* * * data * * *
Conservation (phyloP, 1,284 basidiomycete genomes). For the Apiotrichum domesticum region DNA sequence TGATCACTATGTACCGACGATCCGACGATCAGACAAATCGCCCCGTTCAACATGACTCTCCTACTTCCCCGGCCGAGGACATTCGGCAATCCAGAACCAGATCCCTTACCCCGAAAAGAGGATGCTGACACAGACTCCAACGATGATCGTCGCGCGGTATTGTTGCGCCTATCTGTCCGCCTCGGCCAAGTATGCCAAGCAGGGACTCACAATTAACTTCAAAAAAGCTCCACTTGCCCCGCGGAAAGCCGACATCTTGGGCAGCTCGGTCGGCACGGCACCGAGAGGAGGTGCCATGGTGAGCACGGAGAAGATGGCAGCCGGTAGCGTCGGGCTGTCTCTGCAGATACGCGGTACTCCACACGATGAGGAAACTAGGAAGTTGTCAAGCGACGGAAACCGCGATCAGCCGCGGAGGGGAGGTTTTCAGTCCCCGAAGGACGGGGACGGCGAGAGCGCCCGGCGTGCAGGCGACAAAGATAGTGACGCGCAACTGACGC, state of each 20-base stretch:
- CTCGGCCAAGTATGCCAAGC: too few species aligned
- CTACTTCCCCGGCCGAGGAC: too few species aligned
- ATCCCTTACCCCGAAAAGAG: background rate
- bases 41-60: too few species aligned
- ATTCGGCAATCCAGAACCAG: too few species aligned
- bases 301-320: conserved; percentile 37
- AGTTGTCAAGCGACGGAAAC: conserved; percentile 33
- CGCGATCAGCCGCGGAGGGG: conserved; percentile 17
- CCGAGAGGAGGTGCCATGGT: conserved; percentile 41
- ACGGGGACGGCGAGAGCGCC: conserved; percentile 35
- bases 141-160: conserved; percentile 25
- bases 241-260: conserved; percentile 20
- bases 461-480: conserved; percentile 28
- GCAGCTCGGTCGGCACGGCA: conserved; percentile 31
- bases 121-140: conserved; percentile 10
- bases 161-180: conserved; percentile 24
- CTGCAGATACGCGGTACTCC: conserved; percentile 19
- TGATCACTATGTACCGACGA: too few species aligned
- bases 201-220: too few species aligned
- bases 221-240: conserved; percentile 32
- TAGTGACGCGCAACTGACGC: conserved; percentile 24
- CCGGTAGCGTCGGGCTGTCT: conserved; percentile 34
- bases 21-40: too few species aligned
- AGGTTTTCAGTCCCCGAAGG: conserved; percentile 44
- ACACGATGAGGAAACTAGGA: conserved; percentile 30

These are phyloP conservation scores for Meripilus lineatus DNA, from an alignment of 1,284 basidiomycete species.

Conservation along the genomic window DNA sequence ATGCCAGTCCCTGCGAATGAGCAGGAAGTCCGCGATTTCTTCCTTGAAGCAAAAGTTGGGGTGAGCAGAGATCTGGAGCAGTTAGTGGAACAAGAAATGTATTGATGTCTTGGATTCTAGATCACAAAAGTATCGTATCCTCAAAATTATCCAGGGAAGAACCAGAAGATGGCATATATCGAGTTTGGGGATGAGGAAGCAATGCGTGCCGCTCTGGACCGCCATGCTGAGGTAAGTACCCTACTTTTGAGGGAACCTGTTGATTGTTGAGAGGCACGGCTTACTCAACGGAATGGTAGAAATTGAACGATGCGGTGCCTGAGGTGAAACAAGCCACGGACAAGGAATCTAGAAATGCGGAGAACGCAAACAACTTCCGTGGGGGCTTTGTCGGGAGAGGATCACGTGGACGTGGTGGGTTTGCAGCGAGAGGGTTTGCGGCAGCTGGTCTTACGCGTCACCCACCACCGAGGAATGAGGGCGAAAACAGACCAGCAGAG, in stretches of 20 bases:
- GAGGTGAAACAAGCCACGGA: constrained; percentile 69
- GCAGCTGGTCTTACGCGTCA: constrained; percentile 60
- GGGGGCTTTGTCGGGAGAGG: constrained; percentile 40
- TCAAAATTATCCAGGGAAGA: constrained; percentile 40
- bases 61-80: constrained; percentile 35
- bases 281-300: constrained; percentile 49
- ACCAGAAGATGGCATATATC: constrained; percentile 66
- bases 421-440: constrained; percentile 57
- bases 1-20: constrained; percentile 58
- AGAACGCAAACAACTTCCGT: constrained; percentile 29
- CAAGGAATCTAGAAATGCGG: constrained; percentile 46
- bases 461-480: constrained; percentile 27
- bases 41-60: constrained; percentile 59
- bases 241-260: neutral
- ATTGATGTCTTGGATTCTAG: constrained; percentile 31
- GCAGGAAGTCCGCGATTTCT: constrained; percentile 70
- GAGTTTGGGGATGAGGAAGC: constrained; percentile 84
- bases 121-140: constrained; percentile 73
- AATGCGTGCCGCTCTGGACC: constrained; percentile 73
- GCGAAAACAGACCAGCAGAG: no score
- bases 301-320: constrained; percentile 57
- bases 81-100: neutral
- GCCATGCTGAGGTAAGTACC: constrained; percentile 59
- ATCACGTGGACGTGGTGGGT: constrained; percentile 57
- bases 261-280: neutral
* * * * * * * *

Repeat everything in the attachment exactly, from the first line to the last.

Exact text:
Conservation (phyloP, 1,284 basidiomycete genomes). For the Apiotrichum domesticum region DNA sequence TGATCACTATGTACCGACGATCCGACGATCAGACAAATCGCCCCGTTCAACATGACTCTCCTACTTCCCCGGCCGAGGACATTCGGCAATCCAGAACCAGATCCCTTACCCCGAAAAGAGGATGCTGACACAGACTCCAACGATGATCGTCGCGCGGTATTGTTGCGCCTATCTGTCCGCCTCGGCCAAGTATGCCAAGCAGGGACTCACAATTAACTTCAAAAAAGCTCCACTTGCCCCGCGGAAAGCCGACATCTTGGGCAGCTCGGTCGGCACGGCACCGAGAGGAGGTGCCATGGTGAGCACGGAGAAGATGGCAGCCGGTAGCGTCGGGCTGTCTCTGCAGATACGCGGTACTCCACACGATGAGGAAACTAGGAAGTTGTCAAGCGACGGAAACCGCGATCAGCCGCGGAGGGGAGGTTTTCAGTCCCCGAAGGACGGGGACGGCGAGAGCGCCCGGCGTGCAGGCGACAAAGATAGTGACGCGCAACTGACGC, state of each 20-base stretch:
- CTCGGCCAAGTATGCCAAGC: too few species aligned
- CTACTTCCCCGGCCGAGGAC: too few species aligned
- ATCCCTTACCCCGAAAAGAG: background rate
- bases 41-60: too few species aligned
- ATTCGGCAATCCAGAACCAG: too few species aligned
- bases 301-320: conserved; percentile 37
- AGTTGTCAAGCGACGGAAAC: conserved; percentile 33
- CGCGATCAGCCGCGGAGGGG: conserved; percentile 17
- CCGAGAGGAGGTGCCATGGT: conserved; percentile 41
- ACGGGGACGGCGAGAGCGCC: conserved; percentile 35
- bases 141-160: conserved; percentile 25
- bases 241-260: conserved; percentile 20
- bases 461-480: conserved; percentile 28
- GCAGCTCGGTCGGCACGGCA: conserved; percentile 31
- bases 121-140: conserved; percentile 10
- bases 161-180: conserved; percentile 24
- CTGCAGATACGCGGTACTCC: conserved; percentile 19
- TGATCACTATGTACCGACGA: too few species aligned
- bases 201-220: too few species aligned
- bases 221-240: conserved; percentile 32
- TAGTGACGCGCAACTGACGC: conserved; percentile 24
- CCGGTAGCGTCGGGCTGTCT: conserved; percentile 34
- bases 21-40: too few species aligned
- AGGTTTTCAGTCCCCGAAGG: conserved; percentile 44
- ACACGATGAGGAAACTAGGA: conserved; percentile 30

These are phyloP conservation scores for Meripilus lineatus DNA, from an alignment of 1,284 basidiomycete species.

Conservation along the genomic window DNA sequence ATGCCAGTCCCTGCGAATGAGCAGGAAGTCCGCGATTTCTTCCTTGAAGCAAAAGTTGGGGTGAGCAGAGATCTGGAGCAGTTAGTGGAACAAGAAATGTATTGATGTCTTGGATTCTAGATCACAAAAGTATCGTATCCTCAAAATTATCCAGGGAAGAACCAGAAGATGGCATATATCGAGTTTGGGGATGAGGAAGCAATGCGTGCCGCTCTGGACCGCCATGCTGAGGTAAGTACCCTACTTTTGAGGGAACCTGTTGATTGTTGAGAGGCACGGCTTACTCAACGGAATGGTAGAAATTGAACGATGCGGTGCCTGAGGTGAAACAAGCCACGGACAAGGAATCTAGAAATGCGGAGAACGCAAACAACTTCCGTGGGGGCTTTGTCGGGAGAGGATCACGTGGACGTGGTGGGTTTGCAGCGAGAGGGTTTGCGGCAGCTGGTCTTACGCGTCACCCACCACCGAGGAATGAGGGCGAAAACAGACCAGCAGAG, in stretches of 20 bases:
- GAGGTGAAACAAGCCACGGA: constrained; percentile 69
- GCAGCTGGTCTTACGCGTCA: constrained; percentile 60
- GGGGGCTTTGTCGGGAGAGG: constrained; percentile 40
- TCAAAATTATCCAGGGAAGA: constrained; percentile 40
- bases 61-80: constrained; percentile 35
- bases 281-300: constrained; percentile 49
- ACCAGAAGATGGCATATATC: constrained; percentile 66
- bases 421-440: constrained; percentile 57
- bases 1-20: constrained; percentile 58
- AGAACGCAAACAACTTCCGT: constrained; percentile 29
- CAAGGAATCTAGAAATGCGG: constrained; percentile 46
- bases 461-480: constrained; percentile 27
- bases 41-60: constrained; percentile 59
- bases 241-260: neutral
- ATTGATGTCTTGGATTCTAG: constrained; percentile 31
- GCAGGAAGTCCGCGATTTCT: constrained; percentile 70
- GAGTTTGGGGATGAGGAAGC: constrained; percentile 84
- bases 121-140: constrained; percentile 73
- AATGCGTGCCGCTCTGGACC: constrained; percentile 73
- GCGAAAACAGACCAGCAGAG: no score
- bases 301-320: constrained; percentile 57
- bases 81-100: neutral
- GCCATGCTGAGGTAAGTACC: constrained; percentile 59
- ATCACGTGGACGTGGTGGGT: constrained; percentile 57
- bases 261-280: neutral